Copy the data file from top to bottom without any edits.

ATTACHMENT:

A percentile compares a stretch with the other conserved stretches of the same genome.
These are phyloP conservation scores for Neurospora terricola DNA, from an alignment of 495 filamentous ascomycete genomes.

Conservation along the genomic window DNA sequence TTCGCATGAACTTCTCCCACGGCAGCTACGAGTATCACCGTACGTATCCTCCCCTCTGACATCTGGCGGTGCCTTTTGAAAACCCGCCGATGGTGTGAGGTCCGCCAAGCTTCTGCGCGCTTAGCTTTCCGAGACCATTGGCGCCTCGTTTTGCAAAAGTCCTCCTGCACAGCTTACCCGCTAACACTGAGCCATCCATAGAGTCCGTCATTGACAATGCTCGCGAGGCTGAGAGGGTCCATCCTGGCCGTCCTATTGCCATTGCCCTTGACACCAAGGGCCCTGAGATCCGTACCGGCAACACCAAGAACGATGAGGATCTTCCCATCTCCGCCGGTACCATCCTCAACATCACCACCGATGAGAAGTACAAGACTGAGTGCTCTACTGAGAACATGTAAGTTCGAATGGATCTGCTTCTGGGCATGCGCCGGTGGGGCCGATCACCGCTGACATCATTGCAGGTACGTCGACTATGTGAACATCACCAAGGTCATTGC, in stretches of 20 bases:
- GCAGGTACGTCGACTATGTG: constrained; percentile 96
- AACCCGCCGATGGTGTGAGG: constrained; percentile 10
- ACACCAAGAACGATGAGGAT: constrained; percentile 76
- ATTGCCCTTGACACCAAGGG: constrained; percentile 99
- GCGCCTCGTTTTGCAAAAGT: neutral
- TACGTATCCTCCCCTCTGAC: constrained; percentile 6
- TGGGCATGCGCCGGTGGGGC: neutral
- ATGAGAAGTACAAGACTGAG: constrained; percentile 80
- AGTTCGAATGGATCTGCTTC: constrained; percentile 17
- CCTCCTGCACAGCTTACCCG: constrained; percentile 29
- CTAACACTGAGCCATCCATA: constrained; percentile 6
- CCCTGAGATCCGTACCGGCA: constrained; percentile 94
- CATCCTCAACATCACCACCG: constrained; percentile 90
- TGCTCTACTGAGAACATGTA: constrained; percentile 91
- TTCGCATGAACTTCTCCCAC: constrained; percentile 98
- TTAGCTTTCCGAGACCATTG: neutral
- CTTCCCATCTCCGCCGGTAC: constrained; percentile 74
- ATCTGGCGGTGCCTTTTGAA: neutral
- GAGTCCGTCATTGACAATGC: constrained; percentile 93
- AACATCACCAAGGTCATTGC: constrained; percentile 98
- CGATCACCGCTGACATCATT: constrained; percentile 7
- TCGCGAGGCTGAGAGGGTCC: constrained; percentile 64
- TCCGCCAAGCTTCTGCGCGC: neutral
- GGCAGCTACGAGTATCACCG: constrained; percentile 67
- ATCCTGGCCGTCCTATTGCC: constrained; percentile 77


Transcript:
A percentile compares a stretch with the other conserved stretches of the same genome.
These are phyloP conservation scores for Neurospora terricola DNA, from an alignment of 495 filamentous ascomycete genomes.

Conservation along the genomic window DNA sequence TTCGCATGAACTTCTCCCACGGCAGCTACGAGTATCACCGTACGTATCCTCCCCTCTGACATCTGGCGGTGCCTTTTGAAAACCCGCCGATGGTGTGAGGTCCGCCAAGCTTCTGCGCGCTTAGCTTTCCGAGACCATTGGCGCCTCGTTTTGCAAAAGTCCTCCTGCACAGCTTACCCGCTAACACTGAGCCATCCATAGAGTCCGTCATTGACAATGCTCGCGAGGCTGAGAGGGTCCATCCTGGCCGTCCTATTGCCATTGCCCTTGACACCAAGGGCCCTGAGATCCGTACCGGCAACACCAAGAACGATGAGGATCTTCCCATCTCCGCCGGTACCATCCTCAACATCACCACCGATGAGAAGTACAAGACTGAGTGCTCTACTGAGAACATGTAAGTTCGAATGGATCTGCTTCTGGGCATGCGCCGGTGGGGCCGATCACCGCTGACATCATTGCAGGTACGTCGACTATGTGAACATCACCAAGGTCATTGC, in stretches of 20 bases:
- GCAGGTACGTCGACTATGTG: constrained; percentile 96
- AACCCGCCGATGGTGTGAGG: constrained; percentile 10
- ACACCAAGAACGATGAGGAT: constrained; percentile 76
- ATTGCCCTTGACACCAAGGG: constrained; percentile 99
- GCGCCTCGTTTTGCAAAAGT: neutral
- TACGTATCCTCCCCTCTGAC: constrained; percentile 6
- TGGGCATGCGCCGGTGGGGC: neutral
- ATGAGAAGTACAAGACTGAG: constrained; percentile 80
- AGTTCGAATGGATCTGCTTC: constrained; percentile 17
- CCTCCTGCACAGCTTACCCG: constrained; percentile 29
- CTAACACTGAGCCATCCATA: constrained; percentile 6
- CCCTGAGATCCGTACCGGCA: constrained; percentile 94
- CATCCTCAACATCACCACCG: constrained; percentile 90
- TGCTCTACTGAGAACATGTA: constrained; percentile 91
- TTCGCATGAACTTCTCCCAC: constrained; percentile 98
- TTAGCTTTCCGAGACCATTG: neutral
- CTTCCCATCTCCGCCGGTAC: constrained; percentile 74
- ATCTGGCGGTGCCTTTTGAA: neutral
- GAGTCCGTCATTGACAATGC: constrained; percentile 93
- AACATCACCAAGGTCATTGC: constrained; percentile 98
- CGATCACCGCTGACATCATT: constrained; percentile 7
- TCGCGAGGCTGAGAGGGTCC: constrained; percentile 64
- TCCGCCAAGCTTCTGCGCGC: neutral
- GGCAGCTACGAGTATCACCG: constrained; percentile 67
- ATCCTGGCCGTCCTATTGCC: constrained; percentile 77